Three years since their second EP Union Farm, Madboy/Mink are back with another distinct sound with Persons. Elastic. Superior. Fantastic. Sonically completely apart from their previous works, P.E.S.P is grounded in moods and sounds associated with outer space and our reception of it. Imaad Shah and Saba Azad — “Madboy” and “Mink” recall the big band days and more recently today’s ‘blues, jazz and disco’ when asked about the musical influences on this record. “We don’t consider ourselves edm, with this EP there is a much lighter sound,” says Imaad and evidently there is.
Comets the first single off P.E.S.P sounds like a synth-infused dream sequence taking place beyond our world. Their record feels like being in your bedroom in the 60s and the 70s, following the American and the Soviet advances to space while someone listens to music in the bedroom next door. “It’s a view of the world from space, our times and what’s going on in the word. A reflection on how insignificant we really are in the larger scheme of things,” Saba explains when asked about the themes their EP explores as a whole.
“When we were making this EP, both of us were really interested in retro-futurism which is basically our preoccupation with the future- the fictionality of the what we thought the future would be like in the past,” she says. Imaad adds “That and at the same time we’re trying to make disco music, there are just a lot of influences from disco. We call it cosmic disco.” Exploring existential themes can often be a result of personal experiences — but they both were drawn towards the idea because of curiosity and interest.
“We’re both from film backgrounds and we were always fascinated by retro-futuristic cinema too,” Saba tells us. One song off the EP titled Laika is a direct reference to the first dog to orbit the earth in 1957. “While Laika is the hero of the song, it’s important to think about what his sacrifice has led to. As humans, we trivialise and belittle everything.” Both of them agree that the future we think of is just a fiction that we make up, while reality plays out as it does.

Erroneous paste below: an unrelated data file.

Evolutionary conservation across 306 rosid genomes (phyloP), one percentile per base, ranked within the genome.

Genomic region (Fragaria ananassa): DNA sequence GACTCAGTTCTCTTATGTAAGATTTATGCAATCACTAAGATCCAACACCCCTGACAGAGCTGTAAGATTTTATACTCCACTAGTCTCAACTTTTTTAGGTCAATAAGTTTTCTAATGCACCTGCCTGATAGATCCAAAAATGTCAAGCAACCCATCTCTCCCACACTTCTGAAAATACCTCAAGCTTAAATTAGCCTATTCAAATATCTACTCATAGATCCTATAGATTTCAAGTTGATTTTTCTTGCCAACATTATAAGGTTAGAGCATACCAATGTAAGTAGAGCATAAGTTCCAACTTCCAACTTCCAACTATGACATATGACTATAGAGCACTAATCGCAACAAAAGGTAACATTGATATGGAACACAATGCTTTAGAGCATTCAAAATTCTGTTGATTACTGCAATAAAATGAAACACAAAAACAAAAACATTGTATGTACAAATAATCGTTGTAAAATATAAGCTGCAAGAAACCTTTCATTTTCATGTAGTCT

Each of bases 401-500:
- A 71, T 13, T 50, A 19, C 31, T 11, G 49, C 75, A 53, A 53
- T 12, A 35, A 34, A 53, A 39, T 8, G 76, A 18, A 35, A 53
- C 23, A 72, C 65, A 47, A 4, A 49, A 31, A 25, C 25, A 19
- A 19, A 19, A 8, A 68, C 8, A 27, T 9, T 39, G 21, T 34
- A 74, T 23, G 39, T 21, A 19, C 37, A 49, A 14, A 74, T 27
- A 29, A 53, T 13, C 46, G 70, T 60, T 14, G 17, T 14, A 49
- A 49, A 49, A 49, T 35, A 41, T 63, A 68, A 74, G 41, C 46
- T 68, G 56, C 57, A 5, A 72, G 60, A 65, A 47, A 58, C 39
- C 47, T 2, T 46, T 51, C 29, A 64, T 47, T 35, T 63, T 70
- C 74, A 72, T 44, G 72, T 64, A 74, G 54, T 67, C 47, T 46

When asked about if it’s a political album, Saba says “It is political. I don’t want to shy away from it. It is a commentary about our times you could say.” Another song called Minimum talks about the “things going wrong with our world which ties up with space exploration being a humbling experience.” Sonically, P.E.S.P contrasts with their previous work which was louder, dancier and more conducive to club environments. “We wanted to make music that can be heard at home too, which is introspective and also funky,” Imaad explains, and they do just that. While their sound is a mix of funk, disco and alternative styles — their EP is thematically so loaded in substance that it’s hard to not think about things that are happening in the world, because their music is a part of this world too.
Both Imaad and Saba have acted in films while pursuing music and continue to share their talent with the world with P.E.S.P. While it’s clear they’re both incredibly talented and perceptive, they wish to not disclose what the title itself means. “It’s personal for us and at the same time, we want it to be free for interpretation.” In their own words, their EP can be described as ‘Disco music’, with subtle layers underneath it that are injected with additional meaning which is moody and can be a bit dark.”